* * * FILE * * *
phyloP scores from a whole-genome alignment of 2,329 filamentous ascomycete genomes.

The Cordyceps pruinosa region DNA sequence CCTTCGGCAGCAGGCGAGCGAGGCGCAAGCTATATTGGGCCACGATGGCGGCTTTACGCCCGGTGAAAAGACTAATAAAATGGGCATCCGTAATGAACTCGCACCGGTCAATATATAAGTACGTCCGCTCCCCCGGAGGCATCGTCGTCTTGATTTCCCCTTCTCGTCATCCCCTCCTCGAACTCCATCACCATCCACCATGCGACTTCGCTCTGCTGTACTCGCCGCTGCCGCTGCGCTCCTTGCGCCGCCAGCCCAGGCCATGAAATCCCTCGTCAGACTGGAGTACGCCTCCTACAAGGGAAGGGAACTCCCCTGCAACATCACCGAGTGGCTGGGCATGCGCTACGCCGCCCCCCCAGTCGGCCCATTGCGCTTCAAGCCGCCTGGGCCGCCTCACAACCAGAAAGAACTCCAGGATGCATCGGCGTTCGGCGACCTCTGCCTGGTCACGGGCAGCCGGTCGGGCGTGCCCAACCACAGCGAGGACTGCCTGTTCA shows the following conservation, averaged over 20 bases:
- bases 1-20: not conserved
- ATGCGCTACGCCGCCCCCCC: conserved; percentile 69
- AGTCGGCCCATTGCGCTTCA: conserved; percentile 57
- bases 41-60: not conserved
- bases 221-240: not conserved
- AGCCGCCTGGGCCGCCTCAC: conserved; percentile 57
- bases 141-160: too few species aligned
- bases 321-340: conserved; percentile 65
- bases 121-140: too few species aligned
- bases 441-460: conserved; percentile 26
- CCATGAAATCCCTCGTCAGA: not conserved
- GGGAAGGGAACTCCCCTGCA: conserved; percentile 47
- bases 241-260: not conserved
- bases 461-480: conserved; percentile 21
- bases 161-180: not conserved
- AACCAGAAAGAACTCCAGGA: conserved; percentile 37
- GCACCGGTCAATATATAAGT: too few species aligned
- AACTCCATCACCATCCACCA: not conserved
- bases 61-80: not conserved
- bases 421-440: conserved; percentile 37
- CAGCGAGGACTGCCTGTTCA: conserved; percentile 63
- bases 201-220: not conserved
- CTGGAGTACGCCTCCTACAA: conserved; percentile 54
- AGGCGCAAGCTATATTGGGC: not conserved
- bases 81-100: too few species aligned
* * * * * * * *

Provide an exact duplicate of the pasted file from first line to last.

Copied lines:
phyloP scores from a whole-genome alignment of 2,329 filamentous ascomycete genomes.

The Cordyceps pruinosa region DNA sequence CCTTCGGCAGCAGGCGAGCGAGGCGCAAGCTATATTGGGCCACGATGGCGGCTTTACGCCCGGTGAAAAGACTAATAAAATGGGCATCCGTAATGAACTCGCACCGGTCAATATATAAGTACGTCCGCTCCCCCGGAGGCATCGTCGTCTTGATTTCCCCTTCTCGTCATCCCCTCCTCGAACTCCATCACCATCCACCATGCGACTTCGCTCTGCTGTACTCGCCGCTGCCGCTGCGCTCCTTGCGCCGCCAGCCCAGGCCATGAAATCCCTCGTCAGACTGGAGTACGCCTCCTACAAGGGAAGGGAACTCCCCTGCAACATCACCGAGTGGCTGGGCATGCGCTACGCCGCCCCCCCAGTCGGCCCATTGCGCTTCAAGCCGCCTGGGCCGCCTCACAACCAGAAAGAACTCCAGGATGCATCGGCGTTCGGCGACCTCTGCCTGGTCACGGGCAGCCGGTCGGGCGTGCCCAACCACAGCGAGGACTGCCTGTTCA shows the following conservation, averaged over 20 bases:
- bases 1-20: not conserved
- ATGCGCTACGCCGCCCCCCC: conserved; percentile 69
- AGTCGGCCCATTGCGCTTCA: conserved; percentile 57
- bases 41-60: not conserved
- bases 221-240: not conserved
- AGCCGCCTGGGCCGCCTCAC: conserved; percentile 57
- bases 141-160: too few species aligned
- bases 321-340: conserved; percentile 65
- bases 121-140: too few species aligned
- bases 441-460: conserved; percentile 26
- CCATGAAATCCCTCGTCAGA: not conserved
- GGGAAGGGAACTCCCCTGCA: conserved; percentile 47
- bases 241-260: not conserved
- bases 461-480: conserved; percentile 21
- bases 161-180: not conserved
- AACCAGAAAGAACTCCAGGA: conserved; percentile 37
- GCACCGGTCAATATATAAGT: too few species aligned
- AACTCCATCACCATCCACCA: not conserved
- bases 61-80: not conserved
- bases 421-440: conserved; percentile 37
- CAGCGAGGACTGCCTGTTCA: conserved; percentile 63
- bases 201-220: not conserved
- CTGGAGTACGCCTCCTACAA: conserved; percentile 54
- AGGCGCAAGCTATATTGGGC: not conserved
- bases 81-100: too few species aligned